Decorative glass doors for the Royal Chapel, Windsor Great Park.
Decorative glass doors for the queen’s private chapel at Windsor, designed by Sarah Knighton ACR
The theme of the doors is the Hymn ‘Immortal, Invisible, God only Wise’, a particular favourite of Her Majesty The Queen. The design is undoubtedly modern, with unframed glass, but pays reference to the window above, and other decorative elements such as the woodcarving of the pew ends. It has been designed to be a bold new addition, yet harmonising with the architectural whole. The bronze door handles and hinges also make reference to original features of the existing doorway. The design consists of passages of script from the hymn, and architectural forms inspired by the window above, which are subtly sandblasted into the surface of the glass. A secondary layer of low- relief appliqué sections involving floral designs adopted from woodcarving of the pew ends, leaves, and the royal cyphers, adds depth and texture. Designed to allow more light into the western part of the building, whilst revealing the attractive exterior vista from inside the building, its intention also was to present an attractive transparent screen when viewed from a distance, which invites closer inspection. The three dimensional passages give strength and interest when closely viewed. The doors are a highly attractive and functional addition to the chapel, which is held dear by the royal family, yet respecting its inherent modesty.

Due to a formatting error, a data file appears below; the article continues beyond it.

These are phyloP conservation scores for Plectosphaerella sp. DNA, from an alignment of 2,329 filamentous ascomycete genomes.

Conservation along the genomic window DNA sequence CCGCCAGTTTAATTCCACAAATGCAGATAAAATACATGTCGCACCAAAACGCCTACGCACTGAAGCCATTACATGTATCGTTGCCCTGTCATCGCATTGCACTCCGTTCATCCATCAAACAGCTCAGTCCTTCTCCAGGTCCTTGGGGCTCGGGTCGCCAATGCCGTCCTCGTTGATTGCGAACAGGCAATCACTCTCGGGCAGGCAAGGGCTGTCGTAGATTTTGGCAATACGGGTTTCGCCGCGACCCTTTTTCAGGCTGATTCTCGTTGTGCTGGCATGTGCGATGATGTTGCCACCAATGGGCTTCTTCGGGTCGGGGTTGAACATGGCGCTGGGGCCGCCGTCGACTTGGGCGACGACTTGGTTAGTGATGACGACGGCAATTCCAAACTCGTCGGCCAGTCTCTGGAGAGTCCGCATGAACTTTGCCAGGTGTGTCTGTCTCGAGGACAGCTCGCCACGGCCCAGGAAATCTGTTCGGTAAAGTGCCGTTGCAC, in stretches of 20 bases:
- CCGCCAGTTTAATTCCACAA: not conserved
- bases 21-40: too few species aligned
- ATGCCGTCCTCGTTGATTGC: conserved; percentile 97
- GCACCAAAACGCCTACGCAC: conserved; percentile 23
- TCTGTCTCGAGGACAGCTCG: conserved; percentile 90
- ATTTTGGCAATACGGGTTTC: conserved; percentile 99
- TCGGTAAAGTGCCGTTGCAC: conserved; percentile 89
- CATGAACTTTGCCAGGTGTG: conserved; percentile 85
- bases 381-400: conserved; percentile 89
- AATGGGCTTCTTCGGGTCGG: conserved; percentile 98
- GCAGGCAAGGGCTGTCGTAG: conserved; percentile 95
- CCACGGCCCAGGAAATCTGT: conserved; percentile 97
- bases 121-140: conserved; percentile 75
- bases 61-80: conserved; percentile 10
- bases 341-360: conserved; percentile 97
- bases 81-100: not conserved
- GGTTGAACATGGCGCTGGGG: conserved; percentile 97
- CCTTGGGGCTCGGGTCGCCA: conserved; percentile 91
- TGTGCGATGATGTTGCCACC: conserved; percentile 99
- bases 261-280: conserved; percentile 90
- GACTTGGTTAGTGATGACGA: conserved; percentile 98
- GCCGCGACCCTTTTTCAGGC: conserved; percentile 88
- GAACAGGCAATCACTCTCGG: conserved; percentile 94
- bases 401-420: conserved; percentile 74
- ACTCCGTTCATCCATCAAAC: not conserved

The doors were made by HWG artists Sarah Knighton and Gemma Curtis, who worked the sandblasted calligraphy. The team worked closely with art historian and specialist in 19th and 20th century stained glass and applied arts, Peter Cormack MBE, FSA, Hon. FMGP, and in close discussion with the Canon Chaplain Martin Poll, and architect to the chapel, Martin Ashley. The project was managed by HWG Director Jack Clare. The bronze furniture was made by local Wells company Elphis Engineering. The lime wood patterns for the door handles were carved by Will Barsley, and the framework for the doors was made in English oak by Treske Ltd. An unusual and fruitful collaboration.